But artists such as Sharon Van Overmeiren go even deeper to inquire into the ability of objects to double, multiply, get in relations, represent one another. This may be yet another step towards the release of the objects – to acknowledge and liberate their ability to create structures, assemblages, environments and worlds.
Their kind of love
Jasmin Werner, Euro Talisman
While reclaiming their magic-like power to create and cohabit, we are finally moving away from the familiar and human-centered language of visibility, typologies and maybe even the category of object itself. Objects’ ways of inhabiting, acting upon or even forming our common worlds are definitely different, at least to say inhuman. It is more than naïve to think that they feel, communicate or love for the sake of our situation.
Yet there is some sort of affluence or tuning (Timothy Morton). Some sort of invisible yet powerful way to hinge and latch. And here we may form an analogy from the other way around. Maybe it is not objects simply mimicking our anthropocentric ways of living. Maybe it is us humans circulating in invisible or even magic-like loops that we cannot oversee or disentangle. From financial markets and digital clouds, to far more mundane and basic things like affections or imaginations, and climate grief.
This is why Jasmin Werner combines pictures from the European Central Bank with actual Daoist shamanic symbols. As if the power generated by global economics and spiritual diversity operate on a subliminal, incense-like and inhuman level. As if risk analysis, fortune telling or love in a very twisted way come together.
To practice magic means to be susceptible to objects. To be open to their kind of “love” or care.
Care about your object
Hynek Alt, Young Day
This is where art comes in. Let’s forget for a moment that art is about artists, their careers or gallerists. Let us assume that art simply presents a very distinctive way to care about objects. But this means not only the art market, (national) heritage or preservation and restoration. It may also inhere the very conception of something as an object.
And it is precisely this process of object-setting (not only its material, form, usage or title, but also delimiting its boundaries, activating it, making it vibrate with meaning or affection) that makes art so deeply relevant and productive. There we can establish or undermine ways in which we label things and make them function.
This may be the reason why Hynek Alt used a plastic cast of Miloš Zet’s sculpture Young Day from the 1960s. It is not only to preserve (both the object or its history); rather, it aims at literally and temporally elevating the sculpture from its context, freeing the object from itself, through dissolution of shape and material, presence and history, sensation and recognition.
Then, to create and curate art means to care, to be always open to new and multiplying ways of relating objects.
Speed and fire
Klara Hobza, Praxinoscopes
Here we see how objects – usually conceived spatially or visually – are embedded in time. They are born, mutate and perish. And we have never (maybe with the exception of our own finitude) been reminded about that fact with such resonance as we are now in the age of climate change, Anthropocene and diverse cataclysmic imaginations.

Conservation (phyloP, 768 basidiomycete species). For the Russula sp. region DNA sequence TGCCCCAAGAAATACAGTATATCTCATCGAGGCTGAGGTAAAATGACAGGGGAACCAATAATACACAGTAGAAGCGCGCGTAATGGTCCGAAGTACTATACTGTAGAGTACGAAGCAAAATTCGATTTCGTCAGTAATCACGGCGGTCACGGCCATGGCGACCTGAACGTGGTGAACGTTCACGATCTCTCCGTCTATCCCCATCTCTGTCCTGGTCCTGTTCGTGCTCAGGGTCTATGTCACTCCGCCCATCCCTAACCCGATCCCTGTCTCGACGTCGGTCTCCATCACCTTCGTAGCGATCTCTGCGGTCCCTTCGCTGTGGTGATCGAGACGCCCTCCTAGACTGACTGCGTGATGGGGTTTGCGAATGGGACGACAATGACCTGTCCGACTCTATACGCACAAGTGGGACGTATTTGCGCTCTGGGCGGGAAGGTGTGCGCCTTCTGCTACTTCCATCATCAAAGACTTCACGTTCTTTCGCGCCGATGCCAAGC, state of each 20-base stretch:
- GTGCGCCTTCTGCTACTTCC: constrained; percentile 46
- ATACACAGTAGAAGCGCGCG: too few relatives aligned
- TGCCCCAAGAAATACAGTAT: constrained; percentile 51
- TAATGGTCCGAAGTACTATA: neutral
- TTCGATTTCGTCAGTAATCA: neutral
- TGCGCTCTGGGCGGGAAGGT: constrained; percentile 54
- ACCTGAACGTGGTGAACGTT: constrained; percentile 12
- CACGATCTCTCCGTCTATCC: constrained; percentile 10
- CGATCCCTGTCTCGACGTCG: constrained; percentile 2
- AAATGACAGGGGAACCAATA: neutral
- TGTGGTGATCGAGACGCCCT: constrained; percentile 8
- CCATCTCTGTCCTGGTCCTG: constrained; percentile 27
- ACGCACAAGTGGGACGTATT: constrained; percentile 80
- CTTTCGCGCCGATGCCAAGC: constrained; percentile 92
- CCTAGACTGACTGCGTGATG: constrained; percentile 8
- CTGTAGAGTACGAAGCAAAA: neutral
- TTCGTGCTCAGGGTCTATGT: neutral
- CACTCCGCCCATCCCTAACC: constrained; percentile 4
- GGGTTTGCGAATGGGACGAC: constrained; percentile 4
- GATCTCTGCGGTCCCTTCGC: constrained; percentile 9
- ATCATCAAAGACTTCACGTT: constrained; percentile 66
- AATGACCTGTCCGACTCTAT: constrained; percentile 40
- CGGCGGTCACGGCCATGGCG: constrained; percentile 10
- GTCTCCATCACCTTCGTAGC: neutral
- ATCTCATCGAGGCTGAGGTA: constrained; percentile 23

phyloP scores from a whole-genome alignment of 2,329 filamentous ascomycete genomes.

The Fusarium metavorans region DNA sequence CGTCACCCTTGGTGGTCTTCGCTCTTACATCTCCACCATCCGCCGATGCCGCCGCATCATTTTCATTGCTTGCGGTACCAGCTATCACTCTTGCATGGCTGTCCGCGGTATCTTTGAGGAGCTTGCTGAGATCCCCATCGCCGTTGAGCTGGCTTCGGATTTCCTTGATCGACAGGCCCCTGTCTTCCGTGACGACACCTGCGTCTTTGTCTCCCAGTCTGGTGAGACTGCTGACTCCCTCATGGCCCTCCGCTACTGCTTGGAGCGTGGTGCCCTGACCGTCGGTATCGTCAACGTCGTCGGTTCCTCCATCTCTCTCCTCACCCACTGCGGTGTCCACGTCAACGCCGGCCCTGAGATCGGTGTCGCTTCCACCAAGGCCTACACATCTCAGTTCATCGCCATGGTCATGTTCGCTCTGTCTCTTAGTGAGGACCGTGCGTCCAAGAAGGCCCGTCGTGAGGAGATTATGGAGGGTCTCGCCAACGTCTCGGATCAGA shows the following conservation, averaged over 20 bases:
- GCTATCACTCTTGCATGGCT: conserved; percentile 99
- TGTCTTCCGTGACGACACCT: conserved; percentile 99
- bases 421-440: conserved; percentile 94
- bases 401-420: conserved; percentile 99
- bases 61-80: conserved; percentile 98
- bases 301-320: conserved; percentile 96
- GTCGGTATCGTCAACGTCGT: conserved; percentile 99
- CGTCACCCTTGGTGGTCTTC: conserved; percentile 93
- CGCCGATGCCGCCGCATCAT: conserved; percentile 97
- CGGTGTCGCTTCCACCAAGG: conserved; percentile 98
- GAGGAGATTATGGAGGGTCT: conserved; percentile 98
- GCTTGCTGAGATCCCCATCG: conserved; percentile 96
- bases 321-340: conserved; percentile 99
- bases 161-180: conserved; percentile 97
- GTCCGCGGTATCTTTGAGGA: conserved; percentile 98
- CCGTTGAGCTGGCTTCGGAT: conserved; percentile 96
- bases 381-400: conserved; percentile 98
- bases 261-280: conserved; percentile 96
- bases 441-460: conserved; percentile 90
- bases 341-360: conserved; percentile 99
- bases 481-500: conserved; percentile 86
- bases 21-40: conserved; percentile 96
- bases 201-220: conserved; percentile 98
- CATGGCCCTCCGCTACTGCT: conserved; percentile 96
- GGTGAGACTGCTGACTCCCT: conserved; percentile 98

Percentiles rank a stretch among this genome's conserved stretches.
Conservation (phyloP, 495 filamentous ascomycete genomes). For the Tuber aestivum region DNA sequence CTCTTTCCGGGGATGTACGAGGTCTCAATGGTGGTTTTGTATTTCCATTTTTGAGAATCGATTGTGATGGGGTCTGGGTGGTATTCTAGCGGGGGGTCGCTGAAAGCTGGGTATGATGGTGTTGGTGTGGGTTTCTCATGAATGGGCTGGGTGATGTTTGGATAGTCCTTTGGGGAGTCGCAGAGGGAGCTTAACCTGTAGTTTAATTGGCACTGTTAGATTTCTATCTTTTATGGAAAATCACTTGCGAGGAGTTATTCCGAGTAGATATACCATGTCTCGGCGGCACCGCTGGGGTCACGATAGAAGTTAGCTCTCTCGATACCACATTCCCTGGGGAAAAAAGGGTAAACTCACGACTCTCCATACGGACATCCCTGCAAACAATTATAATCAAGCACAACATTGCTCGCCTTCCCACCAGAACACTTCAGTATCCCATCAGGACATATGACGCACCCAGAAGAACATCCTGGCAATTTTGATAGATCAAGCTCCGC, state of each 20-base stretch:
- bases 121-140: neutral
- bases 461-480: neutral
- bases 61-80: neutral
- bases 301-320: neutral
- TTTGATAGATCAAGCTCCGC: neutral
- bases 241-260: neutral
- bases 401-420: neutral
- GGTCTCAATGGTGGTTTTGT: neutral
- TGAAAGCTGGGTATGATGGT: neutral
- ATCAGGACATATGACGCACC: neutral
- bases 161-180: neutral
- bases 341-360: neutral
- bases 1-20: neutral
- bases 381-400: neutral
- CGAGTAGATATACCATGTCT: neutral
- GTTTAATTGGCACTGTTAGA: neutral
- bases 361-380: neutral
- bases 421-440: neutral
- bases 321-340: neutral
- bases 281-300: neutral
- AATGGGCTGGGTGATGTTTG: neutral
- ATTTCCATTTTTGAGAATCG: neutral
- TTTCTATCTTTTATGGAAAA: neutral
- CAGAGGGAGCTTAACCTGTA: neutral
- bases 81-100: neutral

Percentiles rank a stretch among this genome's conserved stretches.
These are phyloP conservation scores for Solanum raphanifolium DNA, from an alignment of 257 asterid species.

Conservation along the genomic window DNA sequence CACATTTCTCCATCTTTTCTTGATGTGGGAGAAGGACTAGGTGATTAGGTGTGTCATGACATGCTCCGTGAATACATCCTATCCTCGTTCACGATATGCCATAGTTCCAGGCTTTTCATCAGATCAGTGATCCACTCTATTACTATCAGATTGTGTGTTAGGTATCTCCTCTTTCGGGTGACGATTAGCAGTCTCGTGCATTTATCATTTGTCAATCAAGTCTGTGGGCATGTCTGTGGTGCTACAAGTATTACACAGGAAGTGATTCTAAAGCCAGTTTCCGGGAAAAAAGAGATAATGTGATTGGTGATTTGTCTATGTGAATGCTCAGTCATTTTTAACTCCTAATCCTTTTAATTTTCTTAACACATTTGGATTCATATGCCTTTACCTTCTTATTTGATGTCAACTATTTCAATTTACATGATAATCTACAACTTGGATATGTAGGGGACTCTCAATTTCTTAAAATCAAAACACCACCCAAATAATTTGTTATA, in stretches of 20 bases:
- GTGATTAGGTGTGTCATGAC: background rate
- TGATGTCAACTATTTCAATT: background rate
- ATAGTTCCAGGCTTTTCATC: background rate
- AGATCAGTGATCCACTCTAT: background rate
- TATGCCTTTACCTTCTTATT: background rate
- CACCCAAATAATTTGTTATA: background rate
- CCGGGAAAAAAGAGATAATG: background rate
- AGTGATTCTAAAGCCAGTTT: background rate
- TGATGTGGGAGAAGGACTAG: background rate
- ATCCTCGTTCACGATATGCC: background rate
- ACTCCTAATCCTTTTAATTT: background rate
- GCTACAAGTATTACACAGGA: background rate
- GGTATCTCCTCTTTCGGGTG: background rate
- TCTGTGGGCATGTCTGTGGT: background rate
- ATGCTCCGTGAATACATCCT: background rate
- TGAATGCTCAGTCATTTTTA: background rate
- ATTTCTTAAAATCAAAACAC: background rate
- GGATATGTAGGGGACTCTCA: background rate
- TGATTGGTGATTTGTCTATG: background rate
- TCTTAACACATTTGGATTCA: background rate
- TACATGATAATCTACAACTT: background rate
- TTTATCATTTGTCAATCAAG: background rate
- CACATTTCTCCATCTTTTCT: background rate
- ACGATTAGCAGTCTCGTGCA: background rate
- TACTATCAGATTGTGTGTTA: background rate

A receding and returning glacier, a man jumping in and out of a fire, a human face morphing and decomposing again in the prenatal stage of development; these free rather rudimentary images or objects drawn by Klara Hobza immediately open the floodgates of questions about climate crisis, humankind and apocalypse.
Bombarded by media and our own anxiety – it seems like we grew tired of these big problems and questions. Maybe there is no answer anyway. Luckily for the viewers, these three objects are drawn on three praxinoscopes, rotating quickly, over and over; in a similar way as in our media, feeding on the attractiveness and memetic speed of disasters and chance.
In and out
Margarita Maximova, Range Of Clues
Sadly enough, this may be our point of departure, our common condition on our journey to get closer to objects. We both are subject to huge forces of climate, capital or chance. We share a precarious situation with things and environments (Anna Tsing).
Maybe all these forces resonate here and there. Maybe we are just playthings or objects of their will and desire. In this way, they remind me of pulses in the video of Margarita Maximova, where you not only see audio-visual, linear narration but also rhythmic or even tachycardiac pulsation.
It is the rhythm of getting in and out, and therefore a rhythm that entangles us with our environment and its objects.
Love is over
Here in the gallery, there is not much we can do about the forests right now burning in Amazonia, Siberia or Angola and a plethora of other precious objects. But we can still care. We can care about all sorts of issues laying right in front of our anthropocentric ivory hut. Because care is something that must be so deeply cultivated and embroiled; something almost synonymic with culture or the arts.
Maybe you have not read this text and let yourself be dragged through the exhibition from one “object” to another. And I hope that would be even better. But here, I have offered a connection, almost a guide with a few steps in the direction towards objects – retooling our cognition (Dion), assemblaging and generating (Van Overmeiren), activating forces (Werner), care (Alt), acceleration (Hobza) and being devoured (Maximova).
In this way, I hope, it’s not only us being in love with objects (often perverted, commodified or desperate), but it is the other way around.
curator Václav Janoščík